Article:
2020 Mazda CX-5 Buttons, knobs, and the steering wheel are all easy to reach from the driver's seat.Photo courtesy of Mazda North American Operations

A few weeks ago, I tested a 2019 Mazda3 hatchback around the racetrack at the Monticello Motor Club and it was a riot. A note to those who love powerful cars: it's way more fun to drive a slow car fast than a fast car slow. The Mazda3 was controllable and predictable — exactly what you want in a performance vehicle, and the CX-5 has the same sort of feel. It's much more car than SUV, and in this trim, is part sports car too.

It reminds me of a budget Porsche Macan a bit. Sporty luxury with quality and refinement to spare, only at a much more reasonable price. All those other crossovers might seem basically the same, but the CX-5 stands out. I guess that's why Mazda is selling so many of them.

Trending News

Nuts & Bolts

 
 

Yamaha Grand National Cross Country University gives drivers the opportunity to hone their skills.

Photo courtesy of Yamaha

Registration for the Yamaha Grand National Cross Country (GNCC) University is now open. The unique school allows off-road racers and riders to hone their skills with some of the best off-road racers of all time. Each master class highlights off-road racing fundamentals including sportsmanship, training, proper nutrition, and race preparation, along with hands-on technical riding instruction.

The event will return to Snowshoe Mountain Resort in West Virginia and be followed by a full weekend of racing. Dates for the event are September 23-25, 2020. Reservations are on a first-come, first-serve basis with 80 openings evenly split between ATV and motorcycle disciplines.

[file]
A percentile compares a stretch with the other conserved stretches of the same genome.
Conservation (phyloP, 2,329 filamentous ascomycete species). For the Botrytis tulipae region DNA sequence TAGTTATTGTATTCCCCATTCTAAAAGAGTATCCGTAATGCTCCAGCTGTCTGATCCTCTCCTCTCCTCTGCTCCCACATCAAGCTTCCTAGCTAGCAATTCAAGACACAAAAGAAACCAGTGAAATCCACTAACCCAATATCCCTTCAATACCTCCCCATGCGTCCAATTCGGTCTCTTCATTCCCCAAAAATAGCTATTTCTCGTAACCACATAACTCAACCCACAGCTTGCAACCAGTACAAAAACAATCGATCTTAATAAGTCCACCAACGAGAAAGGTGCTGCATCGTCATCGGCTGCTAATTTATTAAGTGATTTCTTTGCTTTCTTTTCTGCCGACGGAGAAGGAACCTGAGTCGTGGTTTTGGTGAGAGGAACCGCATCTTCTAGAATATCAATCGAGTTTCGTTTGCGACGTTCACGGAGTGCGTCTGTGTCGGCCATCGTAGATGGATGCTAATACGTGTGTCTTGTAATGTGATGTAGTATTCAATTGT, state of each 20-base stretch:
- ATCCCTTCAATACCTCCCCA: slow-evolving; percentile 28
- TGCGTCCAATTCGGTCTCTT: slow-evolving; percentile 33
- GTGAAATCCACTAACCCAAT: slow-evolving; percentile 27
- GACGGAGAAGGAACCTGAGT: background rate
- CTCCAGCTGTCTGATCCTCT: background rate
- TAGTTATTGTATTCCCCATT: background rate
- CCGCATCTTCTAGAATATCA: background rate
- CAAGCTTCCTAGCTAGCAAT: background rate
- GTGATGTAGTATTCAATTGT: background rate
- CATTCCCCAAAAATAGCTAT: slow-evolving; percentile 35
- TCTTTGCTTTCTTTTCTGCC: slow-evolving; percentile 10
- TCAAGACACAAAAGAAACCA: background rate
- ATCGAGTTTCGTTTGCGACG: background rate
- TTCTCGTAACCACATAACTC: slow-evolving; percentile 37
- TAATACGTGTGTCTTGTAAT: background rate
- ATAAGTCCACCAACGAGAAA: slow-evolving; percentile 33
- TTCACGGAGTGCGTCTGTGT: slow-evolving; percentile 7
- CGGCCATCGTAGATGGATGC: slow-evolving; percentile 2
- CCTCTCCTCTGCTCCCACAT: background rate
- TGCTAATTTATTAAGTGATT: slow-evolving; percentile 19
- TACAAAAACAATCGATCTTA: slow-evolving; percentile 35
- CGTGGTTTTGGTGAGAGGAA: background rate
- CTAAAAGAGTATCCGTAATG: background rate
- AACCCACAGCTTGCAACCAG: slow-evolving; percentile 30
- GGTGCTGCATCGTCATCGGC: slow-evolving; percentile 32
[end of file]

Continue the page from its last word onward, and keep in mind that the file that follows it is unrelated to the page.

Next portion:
Photo courtesy of Yamaha

"Racing is back, Yamaha GNCC University registration is open, and the resilience of the Powersports industry was on display this past weekend as many appreciated the opportunity to get back outdoors and enjoy the sport we love while still respecting the space and wishes of fellow race fans," said Steve Nessl, Yamaha's Motorsports group marketing manager. "We celebrate podiums and championships at the end of a race day, but it is the time spent at the races on the whole that we take away as precious memories. That's why Yamaha GNCC University is such a special event, as it offers the next-generation of racers the opportunity to build not only memories, but also their race skill-set alongside past champions and legends of the sport."

ATV Classes will be led by:

  • Johnny Gallagher, XC1 Pro ATV rider celebrating 26 years racing at a pro-level.
  • Walker Fowler, five-time GNCC XC1 Pro ATV champion, and current undefeated series leader.
  • Traci Pickens, 12-time WXC ATV champion.
  • Mark Notman, retired Pro ATV racer and elite Walker Fowler Racing mechanic.
  • Josh Merritt, XC1 Pro ATV racer.

Motorcycle classes will be led by:

  • Randy Hawkins, seven-time AMA National Enduro champion and AmPro Yamaha Racing team owner.
  • Jason Raines, five-time AMA National Hare Scramble champion.
  • Layne Michael, XC1 Open Pro motorcycle rider.
  • Michael Witkowski, XC2 250 Pro motorcycle rider.
  • Becca Sheets, WXC motorcycle and undefeated class leader.
  • Rachael Archer, WXC motorcycle rider.

Rider can register by calling the resort at 877-441-4386 or find more information online at GNCCRacing.com.

Trending News

 
 

The Mitsubishi Outlander Sport fits into the middle of a sea of SUVs and isn't terrible memorable.

Photo courtesy of Mitsubishi Motors

I'm a car journalist and a single guy. This might seem like a weird way to start my review of the Mitsubishi Outlander Sport, but hear me out.

Our swipe-right Tinder-Bumble-Hinge-Whatever dating culture has transformed how folks meet. See, there's always something else around the corner, so if you don't like the first date you're on, there's an endless supply of other potential partners. That also means that no matter how much you might like someone on the first date, there might be someone else you like better just a swipe away.